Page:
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Planta Daninha

versão impressa ISSN 0100-8358versão On-line ISSN 1806-9681

Planta daninha vol.36  Viçosa  2018  Epub 03-Set-2018 


Interference of Morning Glory in Soybean Yield

Interferência de Cordas-de-Viola na Produtividade da Soja







1 Sementes Bom Jesus, Rondonópolis, Mato Grosso-MT, Brasil.

2Universidade Federal de Santa Maria, Santa Maria-RS, Brasil.

3UNICAMPO, Santa Maria, Rio Grande do Sul-RS, Brasil.


Weed control using herbicides with the same mechanism of action can encourage the emergence of resistant biotypes or tolerant plants. An example of this is the occurrence of morning-glory (Ipomoea sp.) in soybean crops in southern Brazil. In this sense, the aim of this study was to quantify the losses arising from two species of morning-glory weeding coexisting with soybean crop. A field study was conducted in the 2013/2014 season. The experimental design was a randomized block with four replications, with treatments being distributed in a factorial arrangement (2x2x5), which assessed the effect of competition on two soybean cultivars (TEC6029 and TEC7849) of morning-glory species (I. triloba and I. purpurea) in different population (0, 4, 8, 16 and 32 plants m-2). The interaction of soybean with different densities of morning-glory affects yield components. The first eight morning glory plants have a more intense competition, reducing productivity by 45% and 27% for TEC6029 and TEC7849 cultivars, respectively.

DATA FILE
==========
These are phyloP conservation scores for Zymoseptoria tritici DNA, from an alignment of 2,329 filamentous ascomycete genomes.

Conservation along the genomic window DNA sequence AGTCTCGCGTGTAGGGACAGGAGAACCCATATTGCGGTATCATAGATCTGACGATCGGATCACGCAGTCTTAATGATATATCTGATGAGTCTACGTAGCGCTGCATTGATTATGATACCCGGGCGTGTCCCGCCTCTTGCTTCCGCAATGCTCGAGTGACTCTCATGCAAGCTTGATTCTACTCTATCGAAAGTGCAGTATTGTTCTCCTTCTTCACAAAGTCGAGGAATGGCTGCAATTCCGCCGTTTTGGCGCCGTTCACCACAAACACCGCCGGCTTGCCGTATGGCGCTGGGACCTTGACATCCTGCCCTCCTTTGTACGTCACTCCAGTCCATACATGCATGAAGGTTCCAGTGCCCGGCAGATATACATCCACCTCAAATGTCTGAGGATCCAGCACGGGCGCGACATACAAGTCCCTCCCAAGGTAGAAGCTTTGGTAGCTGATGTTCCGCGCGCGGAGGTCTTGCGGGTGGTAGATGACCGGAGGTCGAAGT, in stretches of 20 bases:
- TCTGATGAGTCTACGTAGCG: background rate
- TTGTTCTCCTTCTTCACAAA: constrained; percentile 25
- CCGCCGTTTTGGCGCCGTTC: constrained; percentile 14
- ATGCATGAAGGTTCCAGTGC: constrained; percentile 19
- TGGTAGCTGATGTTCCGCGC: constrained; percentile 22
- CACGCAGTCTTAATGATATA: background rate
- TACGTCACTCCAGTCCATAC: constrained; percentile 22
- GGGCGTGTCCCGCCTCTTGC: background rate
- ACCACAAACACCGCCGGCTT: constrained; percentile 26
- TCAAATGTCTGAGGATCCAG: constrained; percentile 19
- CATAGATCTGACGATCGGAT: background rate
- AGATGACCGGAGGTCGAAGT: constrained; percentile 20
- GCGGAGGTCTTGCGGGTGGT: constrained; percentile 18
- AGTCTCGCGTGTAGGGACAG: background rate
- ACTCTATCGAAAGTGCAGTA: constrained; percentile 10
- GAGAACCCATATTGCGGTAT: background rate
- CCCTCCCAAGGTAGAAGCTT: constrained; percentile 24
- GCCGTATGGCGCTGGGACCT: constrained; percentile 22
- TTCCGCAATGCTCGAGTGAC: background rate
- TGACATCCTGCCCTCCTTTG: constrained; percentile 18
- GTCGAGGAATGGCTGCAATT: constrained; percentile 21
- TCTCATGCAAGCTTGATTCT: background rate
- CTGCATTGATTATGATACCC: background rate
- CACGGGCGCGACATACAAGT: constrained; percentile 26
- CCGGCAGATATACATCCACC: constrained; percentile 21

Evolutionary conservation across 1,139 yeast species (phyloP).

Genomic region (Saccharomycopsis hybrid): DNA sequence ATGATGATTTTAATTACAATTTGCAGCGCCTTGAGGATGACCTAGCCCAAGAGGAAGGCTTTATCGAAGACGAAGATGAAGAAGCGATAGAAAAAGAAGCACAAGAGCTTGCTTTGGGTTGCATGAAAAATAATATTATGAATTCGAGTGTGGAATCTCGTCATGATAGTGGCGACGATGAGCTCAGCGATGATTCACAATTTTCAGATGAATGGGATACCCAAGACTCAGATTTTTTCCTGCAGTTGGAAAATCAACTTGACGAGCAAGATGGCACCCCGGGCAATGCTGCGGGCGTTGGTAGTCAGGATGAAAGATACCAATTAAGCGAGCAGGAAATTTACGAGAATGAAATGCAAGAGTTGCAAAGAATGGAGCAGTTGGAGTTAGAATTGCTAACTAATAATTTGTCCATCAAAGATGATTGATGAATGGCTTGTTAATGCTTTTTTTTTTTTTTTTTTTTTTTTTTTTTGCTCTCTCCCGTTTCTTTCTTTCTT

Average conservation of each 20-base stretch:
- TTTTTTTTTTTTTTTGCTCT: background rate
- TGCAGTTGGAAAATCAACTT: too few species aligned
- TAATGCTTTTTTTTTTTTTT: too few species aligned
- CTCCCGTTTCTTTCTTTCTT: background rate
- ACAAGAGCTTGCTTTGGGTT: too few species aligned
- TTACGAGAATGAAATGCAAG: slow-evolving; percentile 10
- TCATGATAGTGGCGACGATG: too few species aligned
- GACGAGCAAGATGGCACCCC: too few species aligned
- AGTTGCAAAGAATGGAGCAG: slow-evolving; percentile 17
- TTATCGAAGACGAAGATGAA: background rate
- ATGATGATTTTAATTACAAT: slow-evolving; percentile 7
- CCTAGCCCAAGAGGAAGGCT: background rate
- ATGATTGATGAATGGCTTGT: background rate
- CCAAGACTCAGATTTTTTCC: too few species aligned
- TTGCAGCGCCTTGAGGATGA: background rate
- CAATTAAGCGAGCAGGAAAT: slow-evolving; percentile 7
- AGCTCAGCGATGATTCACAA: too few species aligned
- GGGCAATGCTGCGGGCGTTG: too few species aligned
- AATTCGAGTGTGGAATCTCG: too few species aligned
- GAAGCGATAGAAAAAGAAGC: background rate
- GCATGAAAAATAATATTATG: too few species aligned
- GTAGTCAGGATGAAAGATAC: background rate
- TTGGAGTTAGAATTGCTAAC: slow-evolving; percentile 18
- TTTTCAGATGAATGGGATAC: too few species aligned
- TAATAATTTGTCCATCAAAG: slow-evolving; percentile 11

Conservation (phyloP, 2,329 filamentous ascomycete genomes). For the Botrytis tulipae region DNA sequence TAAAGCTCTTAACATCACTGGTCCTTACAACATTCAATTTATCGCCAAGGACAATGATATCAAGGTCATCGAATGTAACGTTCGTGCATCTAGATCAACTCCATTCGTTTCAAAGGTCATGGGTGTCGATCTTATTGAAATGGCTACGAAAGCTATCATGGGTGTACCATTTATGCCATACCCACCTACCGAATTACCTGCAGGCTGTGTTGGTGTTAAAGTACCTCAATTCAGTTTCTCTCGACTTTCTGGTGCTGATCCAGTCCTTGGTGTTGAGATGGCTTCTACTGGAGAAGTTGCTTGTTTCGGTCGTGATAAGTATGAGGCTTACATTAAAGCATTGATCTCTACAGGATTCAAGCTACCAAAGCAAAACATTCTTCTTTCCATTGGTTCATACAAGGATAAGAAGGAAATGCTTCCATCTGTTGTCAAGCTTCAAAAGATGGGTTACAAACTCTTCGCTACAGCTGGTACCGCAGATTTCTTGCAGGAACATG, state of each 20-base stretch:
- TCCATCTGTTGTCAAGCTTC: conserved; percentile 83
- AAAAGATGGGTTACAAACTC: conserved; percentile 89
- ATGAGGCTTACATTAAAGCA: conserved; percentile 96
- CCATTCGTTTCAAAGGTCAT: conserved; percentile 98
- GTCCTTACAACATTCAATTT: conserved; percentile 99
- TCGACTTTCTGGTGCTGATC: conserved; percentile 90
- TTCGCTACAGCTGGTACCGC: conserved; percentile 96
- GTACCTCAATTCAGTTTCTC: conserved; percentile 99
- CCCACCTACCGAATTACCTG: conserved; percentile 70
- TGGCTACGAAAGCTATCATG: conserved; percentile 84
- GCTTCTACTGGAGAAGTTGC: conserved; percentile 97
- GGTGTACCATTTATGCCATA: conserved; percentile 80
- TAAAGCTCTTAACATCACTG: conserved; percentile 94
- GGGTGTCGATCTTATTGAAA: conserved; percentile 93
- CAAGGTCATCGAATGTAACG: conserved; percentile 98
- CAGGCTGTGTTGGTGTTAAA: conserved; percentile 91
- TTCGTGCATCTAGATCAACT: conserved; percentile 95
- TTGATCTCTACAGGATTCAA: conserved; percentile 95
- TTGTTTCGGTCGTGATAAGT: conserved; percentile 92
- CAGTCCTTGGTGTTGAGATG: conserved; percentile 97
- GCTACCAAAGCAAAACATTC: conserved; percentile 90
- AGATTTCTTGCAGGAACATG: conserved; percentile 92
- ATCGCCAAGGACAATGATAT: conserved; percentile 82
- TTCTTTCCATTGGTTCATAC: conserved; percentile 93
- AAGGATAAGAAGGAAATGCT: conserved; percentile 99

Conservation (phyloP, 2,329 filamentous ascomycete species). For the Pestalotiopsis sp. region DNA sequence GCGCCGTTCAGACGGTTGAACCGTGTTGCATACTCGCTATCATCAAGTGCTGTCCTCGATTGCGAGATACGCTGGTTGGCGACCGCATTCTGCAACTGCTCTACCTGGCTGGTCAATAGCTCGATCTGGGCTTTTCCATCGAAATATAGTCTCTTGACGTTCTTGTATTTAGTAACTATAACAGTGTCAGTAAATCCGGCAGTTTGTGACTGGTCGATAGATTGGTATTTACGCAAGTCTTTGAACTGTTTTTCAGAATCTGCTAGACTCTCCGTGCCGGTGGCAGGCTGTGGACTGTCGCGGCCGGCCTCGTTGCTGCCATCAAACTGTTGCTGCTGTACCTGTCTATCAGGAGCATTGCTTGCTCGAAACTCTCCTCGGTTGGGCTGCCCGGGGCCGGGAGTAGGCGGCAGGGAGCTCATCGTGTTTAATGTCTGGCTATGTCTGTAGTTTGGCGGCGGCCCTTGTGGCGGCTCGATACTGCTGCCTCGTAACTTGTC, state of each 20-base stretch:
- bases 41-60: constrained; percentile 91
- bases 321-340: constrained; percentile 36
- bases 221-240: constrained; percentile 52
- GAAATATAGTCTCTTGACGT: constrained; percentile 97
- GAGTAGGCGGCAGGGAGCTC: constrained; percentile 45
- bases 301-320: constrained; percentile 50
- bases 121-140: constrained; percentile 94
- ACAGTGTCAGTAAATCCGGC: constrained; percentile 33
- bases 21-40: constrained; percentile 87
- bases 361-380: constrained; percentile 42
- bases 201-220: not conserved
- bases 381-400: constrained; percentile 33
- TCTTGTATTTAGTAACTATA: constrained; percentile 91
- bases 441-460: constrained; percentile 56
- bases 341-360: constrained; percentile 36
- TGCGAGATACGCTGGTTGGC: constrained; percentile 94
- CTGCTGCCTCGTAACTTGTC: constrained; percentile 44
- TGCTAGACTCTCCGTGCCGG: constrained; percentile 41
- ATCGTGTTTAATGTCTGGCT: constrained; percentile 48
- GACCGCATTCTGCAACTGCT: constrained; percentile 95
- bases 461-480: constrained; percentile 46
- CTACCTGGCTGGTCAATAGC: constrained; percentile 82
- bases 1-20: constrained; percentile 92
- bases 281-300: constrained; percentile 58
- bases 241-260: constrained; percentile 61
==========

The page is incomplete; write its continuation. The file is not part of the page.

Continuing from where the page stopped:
Keywords: competition; Ipomoea triloba; Ipomoea purpurea; Glycine max


O controle de plantas daninhas utilizando herbicidas com o mesmo mecanismo de ação pode favorecer o aparecimento de biótipos resistentes ou plantas tolerantes. Exemplo disso é a ocorrência de cordas-de-viola (Ipomoeasp.) em lavouras de soja na região Sul do Brasil. Nesse sentido, objetivou-se quantificar os prejuízos decorrentes da competição de duas espécies de corda-de-viola em convivência com a soja. O estudo foi realizado em campo, na safra agrícola 2013/2014. O delineamento experimental foi de blocos ao acaso com quatro repetições, com os tratamentos sendo distribuídos em arranjo fatorial (2x2x5), em que se avaliou o efeito da competição sobre dois cultivares de soja (TEC6029 e TEC7849), das espécies de corda-de-viola (I. triloba e I. purpurea), em diferentes densidades de infestação (0, 4, 8, 16 e 32 plantas m-2). A convivência da soja com diferentes densidades de corda-de-viola afetou os componentes de produtividade. As primeiras oito plantas de corda-de-viola mostraram uma competição mais intensa, tendo reduzido a produtividade em 45% e 27% para os cultivares TEC6029 e TEC7849, respectivamente.

Palavras-chave: competição; Ipomoea triloba; Ipomoea purpurea; Glycine max


Due to the optimization of the tillage adopted by the farmers and mainly to the development of new cultivars, an increase in productivity means of soybean crops has been observed Glycine max in the last harvests (Conab, 2014). However, yields are below the crop productive potential, with pest and pathogen attacks and weed interference being the main factors responsible for this low productivity (Silva et al., 2007).

The presence of weeds can cause direct damage to the crop such as competition for environmental resources or even depreciation of the product harvested. Added to this are the indirect losses due to the lower efficiency of the use of the area, the behavior as alternative hosts of pests and pathogens, the increase in production costs and also the difficulty of operations with the use of machines (Concenço et al., 2014).